LIV’s compilation of conspiracy theories indicts everyone from PGA Tour Commissioner Jay Monahan to Augusta National President Fred Ridley, and alleges a coordinated effort by the golf powers to erect unfair barriers preventing the rival league from gaining a foothold. It’s a bold claim from an operation that has already spent nearly $1 billion establishing itself, and whose CEO says it has another $2 billion in the pipeline. For obvious reasons, LIV lawyers (their bills sent to Riyadh) ignore the possibility that reasonable people would conclude – independently of one another and without an anti-competitive motive – that elite golf is owned by a regime that beheads its critics. It treats human rights as harassment.

The PGA Tour will face that there is a difference between harming a potential competitor and not helping that competitor, and that it is justified in refusing to allow LIV to use its most popular platform, courses and assets to build a business. With 11 plaintiffs involved, the discovery process alone would be long and straightforward, with unflattering details likely to emerge about both the discipline’s covert tour handling and LIV’s grim financial statements. None of it will cool relations between rival players who face court-ordered path crossings on a tee.

There is a strong chance that the Northern District of California will grant the injunction requested by Talor Gooch, Hudson Swafford and Matt Jones that will allow them to compete in the FedEx Cup Playoffs. Judges have wide discretion in making decisions on matters of fairness rather than legal issues, and it is often considered to allow athletes to compete while litigating related arguments. The injunction will be decided within days, and the antitrust claim will be in years. Among the Tour players, both are interpreted as provocative actions by the men who took the Saudi money but now wish to dip into their wallet as well.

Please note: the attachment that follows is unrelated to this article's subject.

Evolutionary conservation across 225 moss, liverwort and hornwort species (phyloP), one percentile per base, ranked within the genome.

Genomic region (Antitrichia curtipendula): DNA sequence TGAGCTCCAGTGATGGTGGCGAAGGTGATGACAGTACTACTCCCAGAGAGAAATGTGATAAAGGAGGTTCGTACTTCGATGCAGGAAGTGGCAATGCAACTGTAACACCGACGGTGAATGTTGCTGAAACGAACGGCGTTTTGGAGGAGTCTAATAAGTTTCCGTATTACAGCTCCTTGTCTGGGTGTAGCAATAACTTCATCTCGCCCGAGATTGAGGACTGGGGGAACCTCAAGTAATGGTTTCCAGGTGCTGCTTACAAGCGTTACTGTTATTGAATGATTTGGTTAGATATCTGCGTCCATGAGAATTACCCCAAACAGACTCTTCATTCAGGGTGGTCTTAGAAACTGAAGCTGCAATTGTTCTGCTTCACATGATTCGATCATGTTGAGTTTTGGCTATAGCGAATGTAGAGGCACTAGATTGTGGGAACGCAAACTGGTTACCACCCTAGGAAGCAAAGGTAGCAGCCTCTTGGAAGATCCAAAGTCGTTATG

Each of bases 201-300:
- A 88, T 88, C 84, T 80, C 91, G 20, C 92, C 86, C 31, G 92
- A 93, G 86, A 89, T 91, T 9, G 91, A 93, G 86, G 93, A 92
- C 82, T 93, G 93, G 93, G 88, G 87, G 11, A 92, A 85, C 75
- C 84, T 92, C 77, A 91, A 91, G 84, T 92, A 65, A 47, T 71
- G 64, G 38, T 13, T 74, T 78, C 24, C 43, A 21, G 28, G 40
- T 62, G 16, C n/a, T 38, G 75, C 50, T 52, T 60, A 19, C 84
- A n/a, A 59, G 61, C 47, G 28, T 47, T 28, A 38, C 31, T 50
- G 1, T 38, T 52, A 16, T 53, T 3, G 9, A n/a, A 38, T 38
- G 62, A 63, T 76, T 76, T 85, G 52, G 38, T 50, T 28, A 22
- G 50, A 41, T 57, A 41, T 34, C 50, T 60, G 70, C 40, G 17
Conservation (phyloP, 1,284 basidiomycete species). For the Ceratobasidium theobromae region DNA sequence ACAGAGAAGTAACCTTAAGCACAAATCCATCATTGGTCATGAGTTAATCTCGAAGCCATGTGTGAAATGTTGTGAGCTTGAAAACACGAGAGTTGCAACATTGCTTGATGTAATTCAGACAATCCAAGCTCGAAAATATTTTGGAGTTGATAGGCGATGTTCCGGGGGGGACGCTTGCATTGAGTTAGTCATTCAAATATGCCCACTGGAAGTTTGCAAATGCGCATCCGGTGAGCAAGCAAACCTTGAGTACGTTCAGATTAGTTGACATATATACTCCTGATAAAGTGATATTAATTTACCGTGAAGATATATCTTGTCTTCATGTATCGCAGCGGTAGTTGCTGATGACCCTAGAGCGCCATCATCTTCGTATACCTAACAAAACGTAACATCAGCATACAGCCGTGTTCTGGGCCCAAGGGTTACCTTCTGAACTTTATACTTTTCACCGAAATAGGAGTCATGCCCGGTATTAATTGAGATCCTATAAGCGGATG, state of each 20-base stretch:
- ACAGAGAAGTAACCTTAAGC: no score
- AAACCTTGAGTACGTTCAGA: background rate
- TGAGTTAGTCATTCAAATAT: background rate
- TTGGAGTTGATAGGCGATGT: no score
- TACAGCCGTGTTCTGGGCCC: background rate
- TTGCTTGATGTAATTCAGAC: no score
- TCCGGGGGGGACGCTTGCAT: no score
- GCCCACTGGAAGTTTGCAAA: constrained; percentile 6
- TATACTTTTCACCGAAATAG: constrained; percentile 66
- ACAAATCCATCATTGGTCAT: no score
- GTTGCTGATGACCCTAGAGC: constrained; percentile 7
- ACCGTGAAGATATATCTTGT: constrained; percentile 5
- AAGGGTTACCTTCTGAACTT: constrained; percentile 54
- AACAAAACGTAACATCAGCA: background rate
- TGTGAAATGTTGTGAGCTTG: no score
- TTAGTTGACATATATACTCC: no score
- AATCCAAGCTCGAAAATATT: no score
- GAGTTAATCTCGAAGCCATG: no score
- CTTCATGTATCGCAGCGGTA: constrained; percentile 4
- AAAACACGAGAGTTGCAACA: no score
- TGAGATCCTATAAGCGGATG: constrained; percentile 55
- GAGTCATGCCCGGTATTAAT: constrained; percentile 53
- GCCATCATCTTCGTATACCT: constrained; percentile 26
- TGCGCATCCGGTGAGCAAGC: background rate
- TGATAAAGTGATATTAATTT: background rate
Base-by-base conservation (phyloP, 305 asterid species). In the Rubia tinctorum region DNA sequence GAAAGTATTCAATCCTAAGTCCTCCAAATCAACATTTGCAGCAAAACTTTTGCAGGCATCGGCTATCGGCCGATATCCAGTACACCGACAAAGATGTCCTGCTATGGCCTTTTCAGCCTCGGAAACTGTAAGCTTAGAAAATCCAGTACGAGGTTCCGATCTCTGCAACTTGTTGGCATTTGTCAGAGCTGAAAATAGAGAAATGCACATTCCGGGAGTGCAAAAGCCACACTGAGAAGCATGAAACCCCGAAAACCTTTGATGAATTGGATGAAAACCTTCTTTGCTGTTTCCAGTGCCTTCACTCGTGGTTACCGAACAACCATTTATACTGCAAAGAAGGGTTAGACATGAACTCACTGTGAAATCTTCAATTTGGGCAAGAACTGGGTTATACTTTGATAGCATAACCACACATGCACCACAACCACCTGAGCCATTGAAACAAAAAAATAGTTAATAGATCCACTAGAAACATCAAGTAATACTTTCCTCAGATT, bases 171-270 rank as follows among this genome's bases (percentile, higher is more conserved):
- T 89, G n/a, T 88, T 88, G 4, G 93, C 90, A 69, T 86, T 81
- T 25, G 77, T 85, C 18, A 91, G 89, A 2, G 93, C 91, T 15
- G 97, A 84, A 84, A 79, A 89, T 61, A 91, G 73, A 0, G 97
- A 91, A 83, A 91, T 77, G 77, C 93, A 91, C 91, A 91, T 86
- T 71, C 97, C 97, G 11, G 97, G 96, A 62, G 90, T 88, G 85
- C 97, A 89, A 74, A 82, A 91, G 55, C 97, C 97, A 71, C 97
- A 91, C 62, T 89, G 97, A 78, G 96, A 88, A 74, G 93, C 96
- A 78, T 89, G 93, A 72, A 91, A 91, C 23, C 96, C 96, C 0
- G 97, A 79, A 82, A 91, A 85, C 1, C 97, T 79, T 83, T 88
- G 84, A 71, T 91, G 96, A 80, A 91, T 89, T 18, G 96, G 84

The final outcome of the PGA Tour vs. LIV Golf is unclear, notwithstanding the confident statements of social media constitutional scholars-turned-epidemiologists suing against the monopoly. One thing that is certain is that lawyers will earn more than many members of either round. This won’t mean much to the LIV claimants, who are funded by a foreign government and don’t have a personal appearance in the game, except for the reputation they’ve already squandered. It’s considerably more personal for those on the other side who will eventually cover the costs of the PGA Tour in their own defense, a sentiment that will only weigh more if a precedent is created that allows LIV players to compete in PGA Tour events where the antitrust situation ends. Court Road.

Greg Norman vows to reshape golf. He actually accomplished it in the locker room, though sadly he remakes things in his own resentful and dissonant image. Life on the tour will never be the same again, not even for the few players left who still fantasize about the once-extreme Davis Love III mold.


‘If you’re going to try double diving, that’s where a lot of players get in trouble’: Will Zalatoris, Billy Horschel and other PGA Tour players don’t seem too happy about the lawsuit brought by the LIV players

The story originally appeared on GolfWeek